Crazy is a very relative term.
So let's go with reasonable.
Where do you live. This is what drives the answer.
Visit PV Watts http://pvwatts.nrel.gov/
Plug-in the numbers you know, experiment with the direction, south and/or west will give you the best results, and see what you get.
Below is my experience.
- I am in Maryland, and just hit a total of 2 Mega Watts from my PV system today.
My system is only 8 months old, so I have not seen summer numbers yet.
For incentives, there is the 30% Federal Thing that comes off the bottom line, that can drop the 'true' cost by 40%. This rebate covers everything needed to produce solar power.
This required replacing my panel, a Federal Pacific that I would have done in the next year anyway. So anything I saved there was free money.
I paid for the transfer switch,its interconnection, power inlet, and so on, but since the heavy-up was happening, it was a modest add on, and I now have a full 200 amp switch, permit pulled and county inspected.
Maryland makes zoning a non-issue, the purchase is tax free, and they gave me a one-time $1,000 for installing renewable energy.
The County gives me a one time - one year, property tax credit, up to $2,500. The solar system also can not be used to raise the value of my house.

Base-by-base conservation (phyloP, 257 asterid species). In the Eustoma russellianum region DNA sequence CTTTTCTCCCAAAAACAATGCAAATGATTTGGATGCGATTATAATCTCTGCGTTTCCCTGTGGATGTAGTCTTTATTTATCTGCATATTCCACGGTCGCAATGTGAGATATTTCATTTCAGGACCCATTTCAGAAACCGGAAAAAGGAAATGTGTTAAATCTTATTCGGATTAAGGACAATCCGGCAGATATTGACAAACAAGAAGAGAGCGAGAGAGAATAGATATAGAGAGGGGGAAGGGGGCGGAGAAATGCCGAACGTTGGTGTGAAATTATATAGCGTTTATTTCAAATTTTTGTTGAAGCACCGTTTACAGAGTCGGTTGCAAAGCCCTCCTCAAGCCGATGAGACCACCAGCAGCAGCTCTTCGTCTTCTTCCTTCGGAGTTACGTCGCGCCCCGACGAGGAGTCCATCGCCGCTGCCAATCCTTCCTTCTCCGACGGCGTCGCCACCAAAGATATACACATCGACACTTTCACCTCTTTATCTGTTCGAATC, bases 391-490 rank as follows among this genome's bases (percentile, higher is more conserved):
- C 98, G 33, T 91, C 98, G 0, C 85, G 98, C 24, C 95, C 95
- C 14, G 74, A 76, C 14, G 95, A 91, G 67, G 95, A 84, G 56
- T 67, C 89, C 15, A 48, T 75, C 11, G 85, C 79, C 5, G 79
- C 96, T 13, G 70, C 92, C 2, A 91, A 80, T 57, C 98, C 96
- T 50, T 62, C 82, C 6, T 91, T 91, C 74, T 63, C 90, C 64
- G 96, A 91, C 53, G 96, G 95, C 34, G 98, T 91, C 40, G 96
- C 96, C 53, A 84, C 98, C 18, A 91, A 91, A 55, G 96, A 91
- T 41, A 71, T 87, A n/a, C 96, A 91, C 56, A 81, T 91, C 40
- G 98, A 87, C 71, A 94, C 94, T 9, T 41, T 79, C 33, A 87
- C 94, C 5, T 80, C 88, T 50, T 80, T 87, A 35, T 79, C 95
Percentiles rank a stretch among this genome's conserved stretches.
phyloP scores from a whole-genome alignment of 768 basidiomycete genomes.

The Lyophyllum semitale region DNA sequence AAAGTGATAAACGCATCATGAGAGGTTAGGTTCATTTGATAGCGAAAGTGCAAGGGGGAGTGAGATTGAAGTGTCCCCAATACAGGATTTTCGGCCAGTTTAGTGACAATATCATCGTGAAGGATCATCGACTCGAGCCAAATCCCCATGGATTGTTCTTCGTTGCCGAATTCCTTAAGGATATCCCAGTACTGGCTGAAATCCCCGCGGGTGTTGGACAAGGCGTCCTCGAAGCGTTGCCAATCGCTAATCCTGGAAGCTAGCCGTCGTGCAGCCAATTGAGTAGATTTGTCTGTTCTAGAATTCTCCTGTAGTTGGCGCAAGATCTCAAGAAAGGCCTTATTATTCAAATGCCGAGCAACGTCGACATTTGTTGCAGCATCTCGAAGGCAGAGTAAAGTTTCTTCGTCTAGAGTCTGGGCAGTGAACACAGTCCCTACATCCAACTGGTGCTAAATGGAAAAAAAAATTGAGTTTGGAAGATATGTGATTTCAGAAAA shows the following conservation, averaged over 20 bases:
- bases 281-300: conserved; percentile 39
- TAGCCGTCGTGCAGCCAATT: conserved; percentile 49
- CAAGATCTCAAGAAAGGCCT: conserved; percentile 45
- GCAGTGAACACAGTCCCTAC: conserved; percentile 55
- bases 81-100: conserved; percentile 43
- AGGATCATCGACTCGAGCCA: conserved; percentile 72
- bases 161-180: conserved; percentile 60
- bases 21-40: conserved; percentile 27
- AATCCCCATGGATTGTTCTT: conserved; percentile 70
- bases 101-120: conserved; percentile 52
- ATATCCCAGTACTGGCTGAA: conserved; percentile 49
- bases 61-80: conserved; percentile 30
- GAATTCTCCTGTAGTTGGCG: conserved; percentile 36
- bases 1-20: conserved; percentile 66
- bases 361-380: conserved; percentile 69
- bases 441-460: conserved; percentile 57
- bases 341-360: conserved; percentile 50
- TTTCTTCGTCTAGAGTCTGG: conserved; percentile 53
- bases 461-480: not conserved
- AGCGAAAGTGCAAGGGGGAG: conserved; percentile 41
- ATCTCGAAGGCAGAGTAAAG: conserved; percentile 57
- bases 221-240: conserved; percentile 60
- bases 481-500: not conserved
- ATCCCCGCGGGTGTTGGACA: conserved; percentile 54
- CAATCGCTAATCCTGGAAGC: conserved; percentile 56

The Maryland PSC requires the local power utility to buy my excess production back at retail cost.
Maryland also has a meet 2% of electric production using solar by 2021 program. This is currently done with 'Solar Renewable Energy Credits,' bought by power producers on an open market. However currently for small retail customers there is a floor value in Maryland created by the PSC.
For power produced in 2015 and 16 the value is $350 MW, it will continue to drop every 2 years. The open market value is currently about $100. For small generators the credits are based on the calculation by PV Watts - http://pvwatts.nrel.gov/ instead of power generated at the meter. Sometimes this is good, sometimes bad - but it is constant, and that is nice.
At 10 KW peak, or less, the local electric has a streamlined process for connecting to the grid, and PJM, the local grid operator also makes it fairly painless.
10 KW is a tipping point, anything over that and the regulations for grid-tie become less than easy.
The grade of your yard heading to the east is not a problem, your panels can point any way you wish.
Racking is a surprising portion of the install cost. Mine cost about 75% of the panel price. Mine are also mounted on the roof.
If you are looking at putting them in you yard, the savings mount quickly. Lower is less expensive, and can easily become a do it yourself project. A segment between 2 uprights, or 1 edge on the ground, are very do-able.
The only place on the install where you will need a licensed electrician is to tie into the house/grid wiring.
My payback is currently looking at about 7 years, less if the price of electricity increases. Next increase is slated for May, payback will be coming more quickly.